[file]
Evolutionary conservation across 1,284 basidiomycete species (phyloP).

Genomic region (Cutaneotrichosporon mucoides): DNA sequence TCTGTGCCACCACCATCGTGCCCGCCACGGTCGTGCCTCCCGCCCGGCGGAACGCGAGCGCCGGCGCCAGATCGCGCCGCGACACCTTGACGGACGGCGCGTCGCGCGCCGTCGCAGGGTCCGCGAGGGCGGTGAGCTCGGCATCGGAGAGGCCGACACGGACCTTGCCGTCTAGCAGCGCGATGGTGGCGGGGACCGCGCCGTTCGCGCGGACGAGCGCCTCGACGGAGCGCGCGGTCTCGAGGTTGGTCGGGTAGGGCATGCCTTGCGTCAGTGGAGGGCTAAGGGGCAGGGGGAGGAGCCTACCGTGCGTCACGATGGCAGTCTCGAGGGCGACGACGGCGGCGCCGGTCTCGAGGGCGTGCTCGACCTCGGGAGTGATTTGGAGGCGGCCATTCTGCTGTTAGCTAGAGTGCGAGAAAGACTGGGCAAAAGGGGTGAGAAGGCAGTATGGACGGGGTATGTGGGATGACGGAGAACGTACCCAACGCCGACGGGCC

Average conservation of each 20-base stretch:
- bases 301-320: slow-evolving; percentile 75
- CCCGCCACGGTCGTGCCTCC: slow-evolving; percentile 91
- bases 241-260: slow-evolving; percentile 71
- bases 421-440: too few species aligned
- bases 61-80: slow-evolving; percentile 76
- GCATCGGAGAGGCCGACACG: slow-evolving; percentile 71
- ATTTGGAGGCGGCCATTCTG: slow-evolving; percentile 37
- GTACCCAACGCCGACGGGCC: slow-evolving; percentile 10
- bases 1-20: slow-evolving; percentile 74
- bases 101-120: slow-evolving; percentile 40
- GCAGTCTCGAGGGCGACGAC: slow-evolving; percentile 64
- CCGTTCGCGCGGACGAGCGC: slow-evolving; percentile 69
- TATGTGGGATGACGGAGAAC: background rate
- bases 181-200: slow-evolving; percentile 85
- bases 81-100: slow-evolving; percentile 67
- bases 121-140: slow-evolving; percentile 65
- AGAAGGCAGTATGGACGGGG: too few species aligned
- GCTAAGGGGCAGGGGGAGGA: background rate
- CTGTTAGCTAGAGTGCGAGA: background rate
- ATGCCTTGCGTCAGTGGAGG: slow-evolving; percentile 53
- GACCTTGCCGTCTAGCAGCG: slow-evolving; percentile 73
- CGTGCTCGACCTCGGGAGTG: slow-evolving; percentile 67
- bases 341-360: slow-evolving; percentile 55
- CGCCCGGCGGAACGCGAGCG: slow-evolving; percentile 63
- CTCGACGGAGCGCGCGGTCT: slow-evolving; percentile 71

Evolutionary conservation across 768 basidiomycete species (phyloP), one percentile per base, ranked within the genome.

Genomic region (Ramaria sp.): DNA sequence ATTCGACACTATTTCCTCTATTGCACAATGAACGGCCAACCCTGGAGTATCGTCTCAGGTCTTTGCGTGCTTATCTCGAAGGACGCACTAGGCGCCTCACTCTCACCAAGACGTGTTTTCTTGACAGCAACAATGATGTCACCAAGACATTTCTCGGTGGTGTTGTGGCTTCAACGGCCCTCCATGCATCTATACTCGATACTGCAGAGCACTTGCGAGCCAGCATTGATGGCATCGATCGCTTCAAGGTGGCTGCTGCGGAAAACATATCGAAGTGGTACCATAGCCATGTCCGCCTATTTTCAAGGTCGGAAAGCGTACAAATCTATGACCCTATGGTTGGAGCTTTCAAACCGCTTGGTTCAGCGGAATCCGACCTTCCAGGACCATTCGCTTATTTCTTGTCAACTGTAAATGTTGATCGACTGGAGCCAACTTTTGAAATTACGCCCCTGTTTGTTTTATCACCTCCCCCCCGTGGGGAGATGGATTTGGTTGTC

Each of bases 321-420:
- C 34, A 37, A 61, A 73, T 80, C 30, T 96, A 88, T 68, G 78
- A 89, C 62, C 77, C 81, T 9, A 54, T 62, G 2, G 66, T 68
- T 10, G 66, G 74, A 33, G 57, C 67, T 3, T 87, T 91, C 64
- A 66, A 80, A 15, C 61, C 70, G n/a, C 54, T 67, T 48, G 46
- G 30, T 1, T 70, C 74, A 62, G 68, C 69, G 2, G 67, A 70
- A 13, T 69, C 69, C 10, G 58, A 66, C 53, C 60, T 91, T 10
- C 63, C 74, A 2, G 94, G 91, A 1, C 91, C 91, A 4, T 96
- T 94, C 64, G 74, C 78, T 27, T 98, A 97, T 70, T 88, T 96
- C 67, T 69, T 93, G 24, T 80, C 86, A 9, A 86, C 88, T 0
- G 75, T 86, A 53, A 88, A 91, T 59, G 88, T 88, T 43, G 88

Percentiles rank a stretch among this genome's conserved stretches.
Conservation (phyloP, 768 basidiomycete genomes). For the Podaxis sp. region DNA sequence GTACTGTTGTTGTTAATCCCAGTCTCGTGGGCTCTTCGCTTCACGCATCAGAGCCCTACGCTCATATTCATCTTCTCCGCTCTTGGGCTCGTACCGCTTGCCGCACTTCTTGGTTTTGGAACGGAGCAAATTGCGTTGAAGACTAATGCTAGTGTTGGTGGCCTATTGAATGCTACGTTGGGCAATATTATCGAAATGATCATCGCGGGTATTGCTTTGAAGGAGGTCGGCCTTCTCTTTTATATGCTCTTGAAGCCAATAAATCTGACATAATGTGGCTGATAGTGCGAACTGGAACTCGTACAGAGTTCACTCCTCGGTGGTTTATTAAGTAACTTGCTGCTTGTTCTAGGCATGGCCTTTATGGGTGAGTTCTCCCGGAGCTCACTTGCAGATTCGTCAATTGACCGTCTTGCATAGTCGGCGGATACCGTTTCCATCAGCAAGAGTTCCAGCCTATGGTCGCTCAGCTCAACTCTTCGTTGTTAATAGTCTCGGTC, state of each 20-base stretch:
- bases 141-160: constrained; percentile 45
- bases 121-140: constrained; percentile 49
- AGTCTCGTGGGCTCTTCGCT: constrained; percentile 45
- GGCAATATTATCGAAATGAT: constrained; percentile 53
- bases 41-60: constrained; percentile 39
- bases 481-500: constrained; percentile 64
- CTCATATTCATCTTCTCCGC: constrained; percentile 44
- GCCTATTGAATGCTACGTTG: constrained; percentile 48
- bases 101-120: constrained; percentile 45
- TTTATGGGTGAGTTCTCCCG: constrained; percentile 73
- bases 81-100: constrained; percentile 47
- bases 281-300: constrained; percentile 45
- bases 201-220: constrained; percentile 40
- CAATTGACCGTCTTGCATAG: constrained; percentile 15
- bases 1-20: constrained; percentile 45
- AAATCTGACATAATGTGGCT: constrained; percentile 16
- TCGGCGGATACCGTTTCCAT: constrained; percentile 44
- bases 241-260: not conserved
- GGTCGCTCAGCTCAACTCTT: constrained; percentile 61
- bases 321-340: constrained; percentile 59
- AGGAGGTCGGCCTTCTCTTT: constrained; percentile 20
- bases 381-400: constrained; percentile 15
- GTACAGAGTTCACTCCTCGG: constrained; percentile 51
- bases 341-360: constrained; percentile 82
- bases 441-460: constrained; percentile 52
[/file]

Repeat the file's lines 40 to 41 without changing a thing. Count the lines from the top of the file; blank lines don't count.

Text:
- C 67, T 69, T 93, G 24, T 80, C 86, A 9, A 86, C 88, T 0
- G 75, T 86, A 53, A 88, A 91, T 59, G 88, T 88, T 43, G 88